From a small northwestern observatory…

Finance and economics generally focused on real estate

Home-ownership vacancy rates

Regular readers will recall that we’ve linked continuous decline in home ownership rates to price instability. In short, prices won’t start rising again until home ownership rates stabilize. (They’re down from about a recent peak of 69.5% to about 66%, and we believe they will continue to fall to about 64%). One MORE piece of important data just hit our desks, in the form of the Census Bureau’s 1st quarter home ownership survey.

The report is full of useful data. For one, the number of owner-occupied units in the U.S. actually fell from 1st quarter 2010 to 1st quarter 2011 (as we would expect), while rental occupancies continue to increase. Rental market supply (in essence, construction of new apartments) is keeping pace with demand, and rental vacancy is just below 10%, slightly lower than the 10% -11% range we’ve seen in the past few years, but not so low as to put inflationary pressure on rental rates. (Of course, this varies from one part of the country to another.)

Among “owner-occupied” homes, though, the vacancy rate continues to rise. See the chart below for a vivid explanation —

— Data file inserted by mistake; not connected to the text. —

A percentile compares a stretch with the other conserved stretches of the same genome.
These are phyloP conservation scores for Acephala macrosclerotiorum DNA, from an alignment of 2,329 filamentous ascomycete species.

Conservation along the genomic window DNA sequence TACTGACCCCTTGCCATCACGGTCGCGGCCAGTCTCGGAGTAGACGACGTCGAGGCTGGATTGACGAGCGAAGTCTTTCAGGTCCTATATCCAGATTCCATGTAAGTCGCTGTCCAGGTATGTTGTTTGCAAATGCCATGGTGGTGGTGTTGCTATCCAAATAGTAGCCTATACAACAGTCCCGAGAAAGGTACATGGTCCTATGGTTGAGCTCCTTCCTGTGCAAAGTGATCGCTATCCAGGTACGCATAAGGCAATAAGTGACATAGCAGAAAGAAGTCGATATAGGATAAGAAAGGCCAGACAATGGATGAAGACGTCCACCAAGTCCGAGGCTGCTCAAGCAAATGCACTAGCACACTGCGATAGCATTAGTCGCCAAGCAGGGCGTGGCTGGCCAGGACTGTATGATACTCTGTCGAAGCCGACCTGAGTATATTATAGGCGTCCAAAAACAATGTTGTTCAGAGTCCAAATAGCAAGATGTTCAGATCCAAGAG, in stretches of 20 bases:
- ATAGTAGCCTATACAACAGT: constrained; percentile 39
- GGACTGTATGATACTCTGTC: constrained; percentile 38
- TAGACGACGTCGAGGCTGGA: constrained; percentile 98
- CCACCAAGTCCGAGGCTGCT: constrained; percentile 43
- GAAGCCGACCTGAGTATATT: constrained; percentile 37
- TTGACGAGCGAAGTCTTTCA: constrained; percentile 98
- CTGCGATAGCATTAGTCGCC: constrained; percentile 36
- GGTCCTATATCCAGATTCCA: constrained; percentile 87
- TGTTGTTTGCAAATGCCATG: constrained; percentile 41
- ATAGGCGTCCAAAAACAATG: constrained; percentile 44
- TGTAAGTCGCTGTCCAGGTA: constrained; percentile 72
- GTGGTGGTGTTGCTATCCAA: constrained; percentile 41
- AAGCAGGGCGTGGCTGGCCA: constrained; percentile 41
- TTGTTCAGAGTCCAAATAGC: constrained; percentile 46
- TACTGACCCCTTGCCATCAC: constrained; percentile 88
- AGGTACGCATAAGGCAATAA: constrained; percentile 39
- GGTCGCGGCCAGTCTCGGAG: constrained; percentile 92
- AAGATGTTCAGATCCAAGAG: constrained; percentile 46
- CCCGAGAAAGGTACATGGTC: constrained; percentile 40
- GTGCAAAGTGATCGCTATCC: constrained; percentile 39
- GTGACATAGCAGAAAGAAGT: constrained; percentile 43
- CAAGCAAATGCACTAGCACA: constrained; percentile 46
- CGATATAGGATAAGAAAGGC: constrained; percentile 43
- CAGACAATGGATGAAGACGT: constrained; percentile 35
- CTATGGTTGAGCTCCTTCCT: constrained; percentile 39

If this was a classroom exercise, I’d ask the students to identify the pre-recession equilibrium level, which appears to be about 1.6% to 1.8%. We can then identify the point-of-inflection signalling the impending disequilibrium in the housing market (when vacancy rates increased significantly — 2005). This inflection point, of course, signaled a great time to start shorting mortgage-backed securities, since it signaled the beginning of an increase in default rates. Of course, once can point at this and say “hindsight is 20-20”, but we know that the folks inside many of the banks, who were hawking mortgage-backed securities to their customers, were reading those very tea leaves back mid-decade, and shorting the very same securities they were promoting as safe investments.

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